Update (10:15 a.m., October 30th): This piece has been updated to include comment from Councilman Jones.
City Councilman Curtis Jones Jr. is co-hosting an industry sponsored tour of the Marcellus Shale on Friday, according to a flier.
A Food and Water Watch member discovered the flier. The group — which, among other things, does anti-fracking advocacy — sent a letter (below) to Jones expressing “surprise and dismay” at Jones’ sponsorship of the tour.
“We are disappointed and concerned about this,” the group’s Sam Bernhardt said. “For Food and Water Watch, as a group that has worked with Jones on environmental issues previously, he’s been one of the outspoken opponents of fracking.”
In January 2011, Jones sponsored recommendations that called for a temporary ban on new wells in the Delaware River basin. The report, which also urged PGW to avoid buying gas that comes from Pennsylvania’s Marcellus Shale, was symbolic: PGW had no plans to buy such gas, and a region-wide drilling moratorium in the area was already in place. (The state later voted to ban fracking in the South Newark Basin, parts of which are in Montgomery and Bucks counties.)
At the time, Jones said he was sending a message to the gas industry opposing drilling in the Philadelphia area. “Philadelphia is a major city and we’re hoping that behind this push, that we can use it for leverage,” a spokeswoman told ProPublica that year.
Though unavailable for comment on Thursday evening, on Friday Jones responded via email:
“As an elected official and a member of the Philadelphia Gas Commission, I have a responsibility to sometimes conduct public policy research on a first hand basis. Today is one of those days,” Jones wrote. “I always keep an open mind when formulating opinions and crafting legislation so I took the Marcellus Shale Coalition up on their invitation to tour a rig today. In 2011 when I introduced and passed my resolution to ban fracking in the Delaware River basin, industry proponents asked me if I had ever been to a fracking site, four years later I am finally on that fact finding mission.”
An email sent to a Marcellus Shale Coalition email address on the flier was not returned. In addition to Jones, the Marcellus Shale Coalition, Cabot Oil and Gas Corporation, UGI Energy Services, Sunoco Logistics and other groups are sponsoring the event.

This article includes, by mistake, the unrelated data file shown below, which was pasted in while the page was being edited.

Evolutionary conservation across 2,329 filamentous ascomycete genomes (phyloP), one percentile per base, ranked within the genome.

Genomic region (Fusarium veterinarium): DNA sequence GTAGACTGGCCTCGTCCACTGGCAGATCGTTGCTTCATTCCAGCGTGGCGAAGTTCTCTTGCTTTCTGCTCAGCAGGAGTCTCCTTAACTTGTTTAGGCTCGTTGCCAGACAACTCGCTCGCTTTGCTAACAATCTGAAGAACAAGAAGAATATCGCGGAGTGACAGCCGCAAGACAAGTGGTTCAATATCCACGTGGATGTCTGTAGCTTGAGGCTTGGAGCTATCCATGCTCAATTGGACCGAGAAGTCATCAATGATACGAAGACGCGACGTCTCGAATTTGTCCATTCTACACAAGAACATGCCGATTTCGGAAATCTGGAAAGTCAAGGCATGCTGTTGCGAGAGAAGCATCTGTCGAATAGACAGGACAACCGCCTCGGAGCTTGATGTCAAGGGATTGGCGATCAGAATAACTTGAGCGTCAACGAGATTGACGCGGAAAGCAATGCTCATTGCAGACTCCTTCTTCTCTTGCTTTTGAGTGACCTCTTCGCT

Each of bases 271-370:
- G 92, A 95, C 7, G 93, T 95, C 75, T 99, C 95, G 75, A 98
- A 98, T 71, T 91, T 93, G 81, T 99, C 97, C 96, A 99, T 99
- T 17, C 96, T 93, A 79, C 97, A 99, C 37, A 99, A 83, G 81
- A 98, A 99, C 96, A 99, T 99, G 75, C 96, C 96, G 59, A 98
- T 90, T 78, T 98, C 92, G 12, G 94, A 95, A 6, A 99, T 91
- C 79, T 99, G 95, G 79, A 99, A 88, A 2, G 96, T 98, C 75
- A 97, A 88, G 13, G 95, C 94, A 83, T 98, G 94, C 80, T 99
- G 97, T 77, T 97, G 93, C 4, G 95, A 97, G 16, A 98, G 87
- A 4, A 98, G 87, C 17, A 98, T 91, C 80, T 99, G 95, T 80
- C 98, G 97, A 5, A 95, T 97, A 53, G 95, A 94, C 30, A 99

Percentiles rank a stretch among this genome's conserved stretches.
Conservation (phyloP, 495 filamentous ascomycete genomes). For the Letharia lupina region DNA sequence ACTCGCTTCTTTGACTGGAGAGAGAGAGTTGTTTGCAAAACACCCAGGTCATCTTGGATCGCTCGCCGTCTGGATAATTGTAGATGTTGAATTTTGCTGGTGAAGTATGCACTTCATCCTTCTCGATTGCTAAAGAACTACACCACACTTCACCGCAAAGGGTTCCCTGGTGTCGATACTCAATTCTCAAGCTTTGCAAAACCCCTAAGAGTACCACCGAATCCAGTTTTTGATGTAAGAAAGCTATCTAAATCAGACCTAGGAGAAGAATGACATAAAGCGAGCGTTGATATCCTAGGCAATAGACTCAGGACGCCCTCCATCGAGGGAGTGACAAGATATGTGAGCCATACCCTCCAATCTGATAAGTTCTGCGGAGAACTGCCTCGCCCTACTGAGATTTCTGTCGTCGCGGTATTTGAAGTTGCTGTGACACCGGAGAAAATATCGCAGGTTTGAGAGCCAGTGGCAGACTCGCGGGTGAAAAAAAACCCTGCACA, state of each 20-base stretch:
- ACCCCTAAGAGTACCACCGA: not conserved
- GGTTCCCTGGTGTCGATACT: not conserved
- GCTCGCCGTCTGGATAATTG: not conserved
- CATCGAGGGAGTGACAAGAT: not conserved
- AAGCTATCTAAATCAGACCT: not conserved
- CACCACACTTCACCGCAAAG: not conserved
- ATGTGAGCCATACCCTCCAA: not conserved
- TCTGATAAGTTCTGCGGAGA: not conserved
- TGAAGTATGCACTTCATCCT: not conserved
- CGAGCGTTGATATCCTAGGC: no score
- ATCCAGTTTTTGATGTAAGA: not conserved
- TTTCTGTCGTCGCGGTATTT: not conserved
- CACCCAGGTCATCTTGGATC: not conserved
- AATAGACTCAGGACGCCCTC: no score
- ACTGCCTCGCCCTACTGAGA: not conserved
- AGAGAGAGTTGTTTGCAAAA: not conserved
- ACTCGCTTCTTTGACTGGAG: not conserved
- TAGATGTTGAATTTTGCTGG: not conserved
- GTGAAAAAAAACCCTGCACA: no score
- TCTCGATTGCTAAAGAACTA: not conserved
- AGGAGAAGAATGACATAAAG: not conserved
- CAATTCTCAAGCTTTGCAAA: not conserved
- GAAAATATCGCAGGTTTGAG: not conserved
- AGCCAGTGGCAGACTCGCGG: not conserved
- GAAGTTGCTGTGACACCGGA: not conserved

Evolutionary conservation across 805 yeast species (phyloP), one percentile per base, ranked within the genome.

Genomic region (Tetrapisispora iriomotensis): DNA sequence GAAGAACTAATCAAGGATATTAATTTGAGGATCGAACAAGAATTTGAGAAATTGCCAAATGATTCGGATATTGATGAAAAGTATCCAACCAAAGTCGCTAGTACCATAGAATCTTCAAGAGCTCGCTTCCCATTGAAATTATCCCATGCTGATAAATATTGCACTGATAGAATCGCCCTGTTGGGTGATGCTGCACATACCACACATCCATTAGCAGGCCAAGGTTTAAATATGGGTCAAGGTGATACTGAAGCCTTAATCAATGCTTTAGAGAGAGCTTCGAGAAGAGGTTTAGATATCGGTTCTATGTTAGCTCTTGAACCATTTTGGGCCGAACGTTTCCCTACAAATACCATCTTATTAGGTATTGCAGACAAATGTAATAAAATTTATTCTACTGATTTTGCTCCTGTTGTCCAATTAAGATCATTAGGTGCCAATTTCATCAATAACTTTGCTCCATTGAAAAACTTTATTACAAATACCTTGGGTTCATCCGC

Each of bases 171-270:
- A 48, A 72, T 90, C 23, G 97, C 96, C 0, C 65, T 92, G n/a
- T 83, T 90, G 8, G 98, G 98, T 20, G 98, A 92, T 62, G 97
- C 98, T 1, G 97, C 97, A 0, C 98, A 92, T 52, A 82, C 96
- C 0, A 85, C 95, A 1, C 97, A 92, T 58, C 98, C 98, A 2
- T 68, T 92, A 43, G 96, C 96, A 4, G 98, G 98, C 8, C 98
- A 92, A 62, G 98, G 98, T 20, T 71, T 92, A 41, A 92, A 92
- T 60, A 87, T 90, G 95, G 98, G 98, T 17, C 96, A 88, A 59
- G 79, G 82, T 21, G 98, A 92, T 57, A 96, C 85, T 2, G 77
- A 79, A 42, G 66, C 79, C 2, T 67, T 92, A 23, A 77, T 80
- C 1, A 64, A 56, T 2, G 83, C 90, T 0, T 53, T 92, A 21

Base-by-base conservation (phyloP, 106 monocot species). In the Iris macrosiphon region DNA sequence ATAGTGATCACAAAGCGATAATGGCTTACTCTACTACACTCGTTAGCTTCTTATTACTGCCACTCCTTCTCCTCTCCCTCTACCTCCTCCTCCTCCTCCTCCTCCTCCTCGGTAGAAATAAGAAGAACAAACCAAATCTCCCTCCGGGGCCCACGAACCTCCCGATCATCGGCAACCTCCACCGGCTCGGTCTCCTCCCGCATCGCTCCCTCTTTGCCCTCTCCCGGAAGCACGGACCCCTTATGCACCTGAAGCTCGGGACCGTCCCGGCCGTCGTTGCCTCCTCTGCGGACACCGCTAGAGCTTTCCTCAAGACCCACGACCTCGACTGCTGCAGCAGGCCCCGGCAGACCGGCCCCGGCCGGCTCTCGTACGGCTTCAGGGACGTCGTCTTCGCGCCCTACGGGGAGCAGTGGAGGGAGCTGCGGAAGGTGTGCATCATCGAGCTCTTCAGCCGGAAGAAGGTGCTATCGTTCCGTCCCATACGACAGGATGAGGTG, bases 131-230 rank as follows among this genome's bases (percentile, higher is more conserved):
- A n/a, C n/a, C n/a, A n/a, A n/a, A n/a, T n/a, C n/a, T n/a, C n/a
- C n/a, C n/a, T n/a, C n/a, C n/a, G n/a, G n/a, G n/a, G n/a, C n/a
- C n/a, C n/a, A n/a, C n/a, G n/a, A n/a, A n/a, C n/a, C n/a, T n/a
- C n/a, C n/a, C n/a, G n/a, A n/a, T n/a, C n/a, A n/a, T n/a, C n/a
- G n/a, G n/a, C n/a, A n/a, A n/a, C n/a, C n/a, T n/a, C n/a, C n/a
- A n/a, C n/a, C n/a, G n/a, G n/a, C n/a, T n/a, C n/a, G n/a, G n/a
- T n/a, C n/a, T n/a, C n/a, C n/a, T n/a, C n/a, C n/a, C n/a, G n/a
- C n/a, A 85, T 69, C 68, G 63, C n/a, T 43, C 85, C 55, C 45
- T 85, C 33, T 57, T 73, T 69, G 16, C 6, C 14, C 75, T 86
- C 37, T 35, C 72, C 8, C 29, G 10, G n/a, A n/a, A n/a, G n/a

Pennsylvania Gov. Tom Wolf is currently in a budget battle with House and Senate Republicans. One contentious issue is an additional 5% severance tax Wolf wants to put on gas extracted from the Marcellus Shale.
“This administration’s words continue to be alarmingly detached from its actions as it relates to policy and regulatory matters,” Dave Spigelmyer, president of the Pittsburgh-based Marcellus Shale Coalition, told the Wall Street Journal earlier this year.
Wolf wants to help fund schools with the new levy on Marcellus Shale gas, which he says would bring $1 billion to public schools statewide. Wolf said he supports a compromise on the tax, while Republicans said it would damage the state’s economy. “We cannot take action that would damage this valuable vehicle for economic development and job creation,” Senate Republican Majority leader Jake Corman said.
A low- and moderate-income advocacy group, Action United, also sent a letter to Jones. “We urge you to remove your office as a sponsor of this tour, and to instruct your staff that they should focus on serving your constituents in your Philadelphia office, rather than spending the day with the industry front group responsible for undermining the health of Philadelphia’s education system,” Kia Philpot-Hinton, the group’s president, wrote to Jones. “Instead of attending tomorrow’s tour, we request that you meet with our leaders to discuss the health and safety issues posed by the expansion of fracking infrastructure in Philadelphia.”
In his statement, Jones said, “As a Gas Commissioner, I have a responsibility to take a close look at the industry. As the Councilman of the 4th District, I need to take a close look at how fracking affects the Schuylkill River. I proudly represent a large portion of the river. I cannot make whole decisions on half information. I am here today to look and listen. As an elected official, it is vital to keep an open mind to all sides of an issue in the public policy process.”
Both groups are asking Jones to withdraw his co-sponsorship of the event.
Read the letters sent to Jones by the activist organizations below.
Follow @dhm on Twitter.